One of the neat things about this strange time is that we all have the opportunity to “go to church” in many different places. Different congregations are doing things differently, and from time to time I get questions about the different ways of doing church online. Here’s an overview of the main ways worship happens these days and a few of their strengths/weaknesses.
St. Luke’s did Facebook Live worship the first few months of the pandemic. One or a handful of worship leaders do the service while anyone on facebook can join “in real time.” The poster can choose whether or not to have the service available for later viewing (we did).
Strengths: Real time interaction among congregation through commenting, worship leaders see comments and number of participants. Can be done with any equipment, does not need special knowledge. Fairly easy to access by members and others. People can access worship when it’s convenient for them. Easy for visitors to join in.
Weaknesses: Live aspect means that if the celebrant’s wifi goes down, the service can’t happen/continue, and that distractions/interruptions may happen. Very limited number of worship leaders.
A number of congregations are doing full Zoom worship. Every participant joins by Zoom and worships in real time together. (This may or may not be recorded and posted elsewhere after the service, or also livestreamed.)
Strengths: Participants get to see (and sometimes hear) one another. Shared leadership of services.
Weaknesses: Impossible to stay together when speaking as a group. All must worship at the designated time. Somewhat regularly, there is not bandwidth to livestream a zoom worship. Limited to those who have the Zoom information. More difficult for parishioners to access. Impossible for visitors/strangers to join service.
This is how we are now offering worship at St. Luke’s. Worship leaders hold a small service earlier in the week which is recorded and posted at the designated time
Strengths: More members involved in worship leadership. Can be rescheduled or redone if issues arise. Worshipers can interact by commenting when post goes live, or can worship when convenient to them. Easy for visitors to join.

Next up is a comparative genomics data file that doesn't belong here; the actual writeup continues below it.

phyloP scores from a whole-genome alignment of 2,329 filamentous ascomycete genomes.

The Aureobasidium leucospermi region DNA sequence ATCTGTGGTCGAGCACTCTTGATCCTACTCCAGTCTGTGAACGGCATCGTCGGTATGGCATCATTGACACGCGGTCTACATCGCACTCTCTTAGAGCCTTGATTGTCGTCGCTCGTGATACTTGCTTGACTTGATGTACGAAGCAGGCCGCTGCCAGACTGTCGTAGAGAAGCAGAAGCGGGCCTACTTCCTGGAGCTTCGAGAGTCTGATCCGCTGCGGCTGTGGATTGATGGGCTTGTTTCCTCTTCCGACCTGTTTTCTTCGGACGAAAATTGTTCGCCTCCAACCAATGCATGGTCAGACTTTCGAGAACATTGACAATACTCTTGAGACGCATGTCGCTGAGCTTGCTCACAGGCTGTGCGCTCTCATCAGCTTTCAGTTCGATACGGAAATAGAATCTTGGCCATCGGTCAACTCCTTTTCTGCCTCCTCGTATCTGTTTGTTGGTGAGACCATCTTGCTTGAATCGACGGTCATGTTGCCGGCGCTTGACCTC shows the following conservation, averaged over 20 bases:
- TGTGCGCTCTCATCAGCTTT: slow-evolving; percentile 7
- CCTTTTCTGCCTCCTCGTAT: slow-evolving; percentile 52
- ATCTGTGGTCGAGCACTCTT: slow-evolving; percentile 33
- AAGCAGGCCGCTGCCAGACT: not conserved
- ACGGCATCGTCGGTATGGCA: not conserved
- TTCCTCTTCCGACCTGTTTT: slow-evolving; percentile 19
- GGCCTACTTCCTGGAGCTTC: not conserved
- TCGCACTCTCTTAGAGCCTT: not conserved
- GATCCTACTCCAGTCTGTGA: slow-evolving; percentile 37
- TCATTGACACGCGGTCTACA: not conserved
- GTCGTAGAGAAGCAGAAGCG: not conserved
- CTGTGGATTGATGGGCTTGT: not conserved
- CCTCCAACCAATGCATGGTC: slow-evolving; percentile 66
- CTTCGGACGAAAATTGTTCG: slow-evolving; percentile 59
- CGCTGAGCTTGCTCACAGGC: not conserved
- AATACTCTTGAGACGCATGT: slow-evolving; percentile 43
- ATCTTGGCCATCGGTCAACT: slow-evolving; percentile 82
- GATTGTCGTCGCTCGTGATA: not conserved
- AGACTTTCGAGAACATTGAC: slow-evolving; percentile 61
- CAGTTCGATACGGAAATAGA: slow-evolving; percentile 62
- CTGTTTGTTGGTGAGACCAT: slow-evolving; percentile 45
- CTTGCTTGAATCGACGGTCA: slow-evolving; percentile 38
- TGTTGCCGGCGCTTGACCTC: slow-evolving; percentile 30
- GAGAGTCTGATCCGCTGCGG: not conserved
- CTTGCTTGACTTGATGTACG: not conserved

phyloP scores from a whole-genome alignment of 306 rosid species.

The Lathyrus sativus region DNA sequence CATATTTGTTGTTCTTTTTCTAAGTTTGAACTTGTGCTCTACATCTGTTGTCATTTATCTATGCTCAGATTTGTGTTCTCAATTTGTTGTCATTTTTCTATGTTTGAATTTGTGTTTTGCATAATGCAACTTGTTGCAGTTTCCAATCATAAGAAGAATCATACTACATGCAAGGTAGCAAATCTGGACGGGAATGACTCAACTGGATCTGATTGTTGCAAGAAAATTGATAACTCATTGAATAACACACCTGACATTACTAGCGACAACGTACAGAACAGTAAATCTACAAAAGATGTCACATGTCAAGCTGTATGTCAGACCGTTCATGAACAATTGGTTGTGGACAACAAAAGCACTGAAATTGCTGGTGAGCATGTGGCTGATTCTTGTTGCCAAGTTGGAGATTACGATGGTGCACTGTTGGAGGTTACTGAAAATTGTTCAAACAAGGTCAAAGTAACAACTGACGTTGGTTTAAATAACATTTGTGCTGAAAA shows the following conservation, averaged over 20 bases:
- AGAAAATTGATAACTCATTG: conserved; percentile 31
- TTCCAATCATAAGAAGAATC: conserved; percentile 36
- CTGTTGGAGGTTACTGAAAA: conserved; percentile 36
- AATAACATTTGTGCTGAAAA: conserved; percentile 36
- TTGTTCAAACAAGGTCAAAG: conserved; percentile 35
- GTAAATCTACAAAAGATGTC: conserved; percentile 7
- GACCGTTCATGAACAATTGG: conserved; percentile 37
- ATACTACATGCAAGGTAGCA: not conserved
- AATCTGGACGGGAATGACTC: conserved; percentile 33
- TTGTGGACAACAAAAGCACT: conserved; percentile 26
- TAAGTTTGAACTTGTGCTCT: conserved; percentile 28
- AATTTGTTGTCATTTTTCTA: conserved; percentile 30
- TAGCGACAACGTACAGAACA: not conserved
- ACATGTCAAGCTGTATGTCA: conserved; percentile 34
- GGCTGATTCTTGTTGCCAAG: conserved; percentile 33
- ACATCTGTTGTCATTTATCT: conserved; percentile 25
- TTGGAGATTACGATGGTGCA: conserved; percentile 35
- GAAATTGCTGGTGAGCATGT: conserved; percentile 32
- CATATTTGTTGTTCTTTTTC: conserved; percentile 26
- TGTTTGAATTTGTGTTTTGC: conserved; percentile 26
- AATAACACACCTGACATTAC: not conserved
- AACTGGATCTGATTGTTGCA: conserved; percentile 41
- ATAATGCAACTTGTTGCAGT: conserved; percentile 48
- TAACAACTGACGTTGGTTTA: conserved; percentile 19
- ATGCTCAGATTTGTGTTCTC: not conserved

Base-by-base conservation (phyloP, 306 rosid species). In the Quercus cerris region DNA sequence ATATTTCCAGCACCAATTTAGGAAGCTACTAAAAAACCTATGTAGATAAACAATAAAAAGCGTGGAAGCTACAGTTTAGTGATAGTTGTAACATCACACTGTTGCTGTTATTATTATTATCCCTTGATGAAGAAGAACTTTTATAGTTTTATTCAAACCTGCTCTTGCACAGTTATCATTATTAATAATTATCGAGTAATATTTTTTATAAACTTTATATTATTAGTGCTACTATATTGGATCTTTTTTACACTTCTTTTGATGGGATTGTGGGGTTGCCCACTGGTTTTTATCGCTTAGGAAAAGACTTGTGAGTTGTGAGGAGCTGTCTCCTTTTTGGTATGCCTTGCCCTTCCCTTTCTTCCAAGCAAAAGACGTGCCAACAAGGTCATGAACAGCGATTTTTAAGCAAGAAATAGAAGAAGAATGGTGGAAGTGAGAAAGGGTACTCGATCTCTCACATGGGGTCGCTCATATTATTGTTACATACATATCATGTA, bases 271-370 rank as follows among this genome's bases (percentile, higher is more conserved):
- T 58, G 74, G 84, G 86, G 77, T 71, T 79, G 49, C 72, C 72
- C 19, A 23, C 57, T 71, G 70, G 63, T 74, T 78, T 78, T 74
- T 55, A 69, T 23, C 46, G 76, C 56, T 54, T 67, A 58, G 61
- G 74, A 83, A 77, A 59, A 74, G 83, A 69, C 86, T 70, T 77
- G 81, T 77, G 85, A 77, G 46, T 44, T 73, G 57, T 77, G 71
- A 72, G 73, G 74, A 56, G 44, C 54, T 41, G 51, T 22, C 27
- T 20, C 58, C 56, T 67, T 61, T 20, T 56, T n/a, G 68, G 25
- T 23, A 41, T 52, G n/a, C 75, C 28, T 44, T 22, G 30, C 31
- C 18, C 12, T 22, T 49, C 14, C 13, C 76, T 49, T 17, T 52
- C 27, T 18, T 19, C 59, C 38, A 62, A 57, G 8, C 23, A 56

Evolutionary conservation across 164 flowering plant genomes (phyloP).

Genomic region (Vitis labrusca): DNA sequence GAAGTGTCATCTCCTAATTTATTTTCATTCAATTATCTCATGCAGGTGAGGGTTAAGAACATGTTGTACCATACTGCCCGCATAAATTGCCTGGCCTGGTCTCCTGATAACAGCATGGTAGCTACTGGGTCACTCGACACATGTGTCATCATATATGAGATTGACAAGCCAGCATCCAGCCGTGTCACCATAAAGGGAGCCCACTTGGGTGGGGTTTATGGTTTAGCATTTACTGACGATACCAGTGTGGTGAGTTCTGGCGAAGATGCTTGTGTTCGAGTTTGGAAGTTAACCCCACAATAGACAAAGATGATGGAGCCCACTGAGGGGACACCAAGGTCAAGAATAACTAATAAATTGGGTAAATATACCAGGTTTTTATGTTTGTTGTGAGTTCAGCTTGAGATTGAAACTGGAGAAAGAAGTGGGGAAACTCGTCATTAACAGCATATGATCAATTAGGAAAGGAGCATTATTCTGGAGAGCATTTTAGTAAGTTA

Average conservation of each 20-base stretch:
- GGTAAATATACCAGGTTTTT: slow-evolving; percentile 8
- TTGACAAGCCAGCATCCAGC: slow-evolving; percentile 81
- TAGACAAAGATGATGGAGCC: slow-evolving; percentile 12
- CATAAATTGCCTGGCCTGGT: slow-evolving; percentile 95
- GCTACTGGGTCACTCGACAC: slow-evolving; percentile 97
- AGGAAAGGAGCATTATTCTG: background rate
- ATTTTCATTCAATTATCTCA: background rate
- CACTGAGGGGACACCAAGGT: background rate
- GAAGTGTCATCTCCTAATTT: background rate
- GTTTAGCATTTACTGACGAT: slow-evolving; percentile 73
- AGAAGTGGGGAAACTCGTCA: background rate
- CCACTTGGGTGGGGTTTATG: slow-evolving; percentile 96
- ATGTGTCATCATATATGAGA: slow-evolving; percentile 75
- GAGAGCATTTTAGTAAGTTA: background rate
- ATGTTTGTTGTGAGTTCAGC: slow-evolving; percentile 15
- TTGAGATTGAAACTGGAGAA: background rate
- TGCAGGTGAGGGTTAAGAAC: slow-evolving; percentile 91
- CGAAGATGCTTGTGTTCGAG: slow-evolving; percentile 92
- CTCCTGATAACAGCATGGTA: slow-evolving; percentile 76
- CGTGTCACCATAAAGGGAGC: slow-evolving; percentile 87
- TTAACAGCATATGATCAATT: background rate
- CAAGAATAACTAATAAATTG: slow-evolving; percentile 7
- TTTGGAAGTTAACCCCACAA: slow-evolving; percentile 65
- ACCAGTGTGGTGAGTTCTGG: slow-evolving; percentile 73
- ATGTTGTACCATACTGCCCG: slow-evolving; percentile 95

Weaknesses: Leaders are all in separate spaces, so in order to have singing with the organ the celebrant must be elsewhere. Limits leadership involvement to those who can be present at recording time.
Recorded Individually and Edited
This is how the National Cathedral and several local congregations provide worship these days. It is how our Youth Service was created several weeks ago. Different worship leaders record their parts at different times. All these recordings are shared with an editor who creates the service out of these pieces and posts for viewing.
Strengths: This worship looks best and feels most familiar. Easy for visitors to join.
Weaknesses: Increased stress on organizer who must ensure all recordings are available by designated time. All worship leaders need access to and knowledge of recording equipment or a cameraperson available to record. Editing takes 4-30 hours per week with software and training. For worship leaders, often speaking your part alone into a camera doesn’t feel like worship.
Something I realized after participating in our first edited service is how deeply I need “liturgy.” Liturgy comes from the Greek which means “work of the people.” Even in this strange coronatide, I need us somehow to be together in worship through more than just editing. When we worshiped by Facebook Live, I watched as your comments scrolled by and felt us participating in this liturgy together. When we gather for Wednesday noonday prayers on Zoom, we participate in liturgy together. The way we currently do Spiritual Communion, the other worship leaders and I actually do liturgy together as we record the service. I need that.
Does liturgy as “the work of the people” matter to you?
How are you feeling connected to worship and to St. Luke’s during this time of social distancing?